Although things have quieted today, the residents still see their community as a charming and respectable community that was once the talk of the frontier world. It's not just the Monongahela that flows in these parts, but also a deep appreciation of history, a pride in the lovely countryside, and a wonderful sense of peace.
From the Rices Landing Centennial Celebration guide, 2003
Rices Landing is also the former home of US Olympic Wrestler and 4 Time State Champion Cary Kolat. Kolat is known as being one of the best wrestlers in history going 137-0 in High school, and 111-7 in College. Kolat won many international medals, and competed in the 2000 Sydney Olympics.
Established in 1903 Rices Landing is a town rich in tradition. The center of industry in Rices Landing during the first and second world wars was the W. A Young and Sons Foundry and Machine Shop, which is still in existence today. The foundry was used to make many different items for the war effort and will undergo construction in the coming year. The town was also in the heart of the steel industry with many coal mines located in and around the town. Many of these mines and industry are no longer around, however other interesting things still exist in the town. Rices Landing is home to Pumpin Run Park which is a park owned and maintained by the borough. The park opens on Memorial Day and closes on Labor Day. The only restaurant located in the borough is the Riverwalk Cafe which is located in the old historical bank building downtown. Also located in the downtown area is the Greene River Bike and Walking Trail, which is a continuing project that has reached from Fredericktown to Crucible.
Rices Landings local government is made up of five council members and the mayor of the town. Council members Charlotte Blaker (President) William Kozich, Brian Crockard, Thomas Teegarden, Barry Elliot. The town Mayor is Ryan Belski whom when elected in 2010 was the second youngest mayor in the United States and the youngest mayor in town history. The State Senator is Timothy Solobay(D) State Representative William Deweese(D) Congressman Mark Critz(D) and US Senator Pat Toomey(R)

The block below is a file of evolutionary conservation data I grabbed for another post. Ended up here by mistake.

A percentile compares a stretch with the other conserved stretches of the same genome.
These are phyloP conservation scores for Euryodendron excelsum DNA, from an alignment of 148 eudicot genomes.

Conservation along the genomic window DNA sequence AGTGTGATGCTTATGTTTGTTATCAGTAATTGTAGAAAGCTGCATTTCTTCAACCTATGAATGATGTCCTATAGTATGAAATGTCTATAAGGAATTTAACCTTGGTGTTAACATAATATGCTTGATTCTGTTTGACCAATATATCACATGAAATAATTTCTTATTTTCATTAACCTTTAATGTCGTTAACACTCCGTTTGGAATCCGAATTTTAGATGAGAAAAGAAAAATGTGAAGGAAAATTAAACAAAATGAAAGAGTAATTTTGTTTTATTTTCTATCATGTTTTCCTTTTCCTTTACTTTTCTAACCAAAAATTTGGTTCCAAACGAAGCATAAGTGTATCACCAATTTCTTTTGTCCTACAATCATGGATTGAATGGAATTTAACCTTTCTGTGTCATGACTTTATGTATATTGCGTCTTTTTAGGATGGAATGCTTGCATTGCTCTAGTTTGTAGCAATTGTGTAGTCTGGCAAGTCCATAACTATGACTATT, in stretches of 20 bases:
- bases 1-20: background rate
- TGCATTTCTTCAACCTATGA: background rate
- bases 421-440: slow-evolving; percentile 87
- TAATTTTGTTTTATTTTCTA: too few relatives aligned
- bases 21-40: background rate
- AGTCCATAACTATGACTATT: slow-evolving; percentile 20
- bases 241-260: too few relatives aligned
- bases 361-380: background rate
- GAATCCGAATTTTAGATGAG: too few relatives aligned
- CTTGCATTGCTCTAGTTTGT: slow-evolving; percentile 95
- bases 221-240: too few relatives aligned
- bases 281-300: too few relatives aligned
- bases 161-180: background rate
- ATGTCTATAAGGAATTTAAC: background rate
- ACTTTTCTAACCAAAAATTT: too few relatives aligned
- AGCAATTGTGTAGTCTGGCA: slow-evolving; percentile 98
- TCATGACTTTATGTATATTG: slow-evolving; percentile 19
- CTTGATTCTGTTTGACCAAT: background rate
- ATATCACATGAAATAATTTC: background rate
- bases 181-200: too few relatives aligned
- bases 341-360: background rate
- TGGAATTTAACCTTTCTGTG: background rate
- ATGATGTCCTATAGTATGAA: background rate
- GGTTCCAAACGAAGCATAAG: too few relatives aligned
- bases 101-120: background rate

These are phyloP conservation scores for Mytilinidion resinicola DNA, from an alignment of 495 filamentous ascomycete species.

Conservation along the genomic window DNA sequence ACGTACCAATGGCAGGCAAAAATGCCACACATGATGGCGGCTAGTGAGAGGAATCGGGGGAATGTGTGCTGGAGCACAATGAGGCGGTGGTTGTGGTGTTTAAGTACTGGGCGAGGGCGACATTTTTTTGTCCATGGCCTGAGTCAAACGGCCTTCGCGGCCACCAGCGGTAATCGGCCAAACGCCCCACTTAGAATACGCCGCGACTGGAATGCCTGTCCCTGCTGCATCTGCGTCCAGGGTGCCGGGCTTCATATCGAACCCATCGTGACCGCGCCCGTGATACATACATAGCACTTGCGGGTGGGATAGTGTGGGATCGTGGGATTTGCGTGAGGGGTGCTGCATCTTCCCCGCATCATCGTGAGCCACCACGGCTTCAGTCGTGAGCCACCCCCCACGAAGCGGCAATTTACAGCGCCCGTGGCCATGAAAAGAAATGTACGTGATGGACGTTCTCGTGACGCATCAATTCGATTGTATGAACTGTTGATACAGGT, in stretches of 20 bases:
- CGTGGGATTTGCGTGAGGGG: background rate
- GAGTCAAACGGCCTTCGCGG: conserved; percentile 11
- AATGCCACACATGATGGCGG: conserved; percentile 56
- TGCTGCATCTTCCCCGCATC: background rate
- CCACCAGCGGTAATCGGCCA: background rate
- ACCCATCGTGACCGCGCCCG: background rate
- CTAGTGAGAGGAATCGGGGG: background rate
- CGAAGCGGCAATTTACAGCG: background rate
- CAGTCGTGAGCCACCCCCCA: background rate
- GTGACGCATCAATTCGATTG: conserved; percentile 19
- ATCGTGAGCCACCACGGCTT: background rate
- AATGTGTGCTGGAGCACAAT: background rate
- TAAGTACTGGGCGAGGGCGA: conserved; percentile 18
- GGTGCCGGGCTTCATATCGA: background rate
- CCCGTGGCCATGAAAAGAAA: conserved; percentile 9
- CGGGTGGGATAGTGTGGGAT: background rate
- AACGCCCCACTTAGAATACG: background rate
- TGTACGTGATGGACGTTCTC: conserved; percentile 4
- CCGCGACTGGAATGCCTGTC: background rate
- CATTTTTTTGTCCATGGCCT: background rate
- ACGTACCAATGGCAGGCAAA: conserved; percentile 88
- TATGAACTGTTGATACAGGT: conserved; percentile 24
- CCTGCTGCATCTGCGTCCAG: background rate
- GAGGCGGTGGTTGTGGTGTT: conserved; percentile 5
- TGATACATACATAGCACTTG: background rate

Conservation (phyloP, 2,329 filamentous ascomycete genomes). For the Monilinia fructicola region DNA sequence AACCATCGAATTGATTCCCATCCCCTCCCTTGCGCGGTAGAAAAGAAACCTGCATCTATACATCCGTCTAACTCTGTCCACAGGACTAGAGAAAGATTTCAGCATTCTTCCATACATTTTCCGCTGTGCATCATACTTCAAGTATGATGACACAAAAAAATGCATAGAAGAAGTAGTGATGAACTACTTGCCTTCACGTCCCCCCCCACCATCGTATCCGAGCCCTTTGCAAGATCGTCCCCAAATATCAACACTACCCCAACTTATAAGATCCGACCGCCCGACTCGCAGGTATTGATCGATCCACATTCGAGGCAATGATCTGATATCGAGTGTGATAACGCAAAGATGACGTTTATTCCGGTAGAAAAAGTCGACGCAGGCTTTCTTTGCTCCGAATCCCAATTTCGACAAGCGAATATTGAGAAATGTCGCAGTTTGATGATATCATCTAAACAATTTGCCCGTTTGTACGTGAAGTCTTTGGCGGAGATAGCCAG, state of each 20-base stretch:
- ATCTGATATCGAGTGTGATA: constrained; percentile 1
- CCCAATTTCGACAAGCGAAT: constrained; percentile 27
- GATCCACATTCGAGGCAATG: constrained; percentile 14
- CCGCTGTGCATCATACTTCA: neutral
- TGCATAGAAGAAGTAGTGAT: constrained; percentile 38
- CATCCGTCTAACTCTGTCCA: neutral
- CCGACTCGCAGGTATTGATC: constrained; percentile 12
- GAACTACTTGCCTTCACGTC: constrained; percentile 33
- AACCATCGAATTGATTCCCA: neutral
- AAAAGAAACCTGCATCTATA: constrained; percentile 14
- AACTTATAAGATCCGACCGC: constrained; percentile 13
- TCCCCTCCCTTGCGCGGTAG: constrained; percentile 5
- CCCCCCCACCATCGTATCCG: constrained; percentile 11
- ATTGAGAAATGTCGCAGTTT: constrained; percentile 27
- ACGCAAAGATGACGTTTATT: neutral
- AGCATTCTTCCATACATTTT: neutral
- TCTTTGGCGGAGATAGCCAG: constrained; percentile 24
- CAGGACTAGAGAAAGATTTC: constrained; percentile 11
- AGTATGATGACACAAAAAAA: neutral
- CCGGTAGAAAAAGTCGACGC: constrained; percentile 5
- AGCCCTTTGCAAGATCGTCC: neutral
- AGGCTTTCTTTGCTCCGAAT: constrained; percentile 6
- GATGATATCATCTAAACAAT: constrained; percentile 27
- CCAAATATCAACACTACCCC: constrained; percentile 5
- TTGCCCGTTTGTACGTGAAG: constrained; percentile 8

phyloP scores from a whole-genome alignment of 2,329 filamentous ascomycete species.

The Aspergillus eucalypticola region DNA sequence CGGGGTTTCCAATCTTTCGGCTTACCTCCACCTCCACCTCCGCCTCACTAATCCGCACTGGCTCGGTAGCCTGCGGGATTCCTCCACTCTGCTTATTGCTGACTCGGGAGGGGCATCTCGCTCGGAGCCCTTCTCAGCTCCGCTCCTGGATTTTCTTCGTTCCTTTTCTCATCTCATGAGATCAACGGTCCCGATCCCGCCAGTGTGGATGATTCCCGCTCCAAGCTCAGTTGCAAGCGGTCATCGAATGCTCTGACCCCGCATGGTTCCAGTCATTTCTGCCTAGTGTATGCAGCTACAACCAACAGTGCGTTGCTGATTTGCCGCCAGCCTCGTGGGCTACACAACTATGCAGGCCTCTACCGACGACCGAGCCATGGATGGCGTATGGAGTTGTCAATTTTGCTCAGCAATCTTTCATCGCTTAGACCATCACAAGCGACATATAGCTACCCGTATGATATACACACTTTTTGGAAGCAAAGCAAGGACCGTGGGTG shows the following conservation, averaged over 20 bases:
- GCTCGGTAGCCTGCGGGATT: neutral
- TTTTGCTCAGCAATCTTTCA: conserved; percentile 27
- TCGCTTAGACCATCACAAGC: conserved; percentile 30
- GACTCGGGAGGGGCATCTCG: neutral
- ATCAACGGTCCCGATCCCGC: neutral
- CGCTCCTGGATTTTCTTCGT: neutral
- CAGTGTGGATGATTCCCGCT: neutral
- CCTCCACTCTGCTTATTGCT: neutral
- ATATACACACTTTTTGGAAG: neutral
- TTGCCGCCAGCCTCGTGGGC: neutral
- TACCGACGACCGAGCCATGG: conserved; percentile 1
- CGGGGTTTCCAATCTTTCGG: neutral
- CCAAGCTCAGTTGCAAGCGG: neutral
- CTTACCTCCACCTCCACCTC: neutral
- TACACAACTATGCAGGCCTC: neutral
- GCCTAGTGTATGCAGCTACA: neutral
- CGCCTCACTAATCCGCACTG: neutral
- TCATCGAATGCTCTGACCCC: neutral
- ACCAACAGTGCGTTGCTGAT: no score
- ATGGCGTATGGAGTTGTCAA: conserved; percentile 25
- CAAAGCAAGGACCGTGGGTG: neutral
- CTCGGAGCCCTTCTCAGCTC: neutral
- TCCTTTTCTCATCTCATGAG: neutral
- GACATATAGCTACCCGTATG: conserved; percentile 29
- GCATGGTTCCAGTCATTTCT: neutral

Rices Landing is a part of the Jefferson-Morgan School District, which is located on 1334 Jefferson Rd, Jefferson, Pa. The small, rural school offers one-on-one experience between students and teachers. Jefferson-Morgan consists of two schools: An elementary school ranging from grades k-6, and a middle and high school combined. The school colors are orange and black. In 2005, Jefferson-Morgan launched the campaign, "Classrooms for the future," which focuses on bringing technology to the classroom. The campaign allows teachers to use technology as a teaching tool to better prepare students for the real world. For more information call 724 883 2310.
- "US Gazetteer files: 2010, 2000, and 1990". United States Census Bureau. 2011-02-12. Retrieved 2011-04-23.
- "Census of Population and Housing". U.S. Census Bureau. Retrieved 11 December 2013.
- "American FactFinder". United States Census Bureau. Retrieved 2008-01-31.
- "Incorporated Places and Minor Civil Divisions Datasets: Subcounty Resident Population Estimates: April 1, 2010 to July 1, 2012". Population Estimates. U.S. Census Bureau. Retrieved 11 December 2013.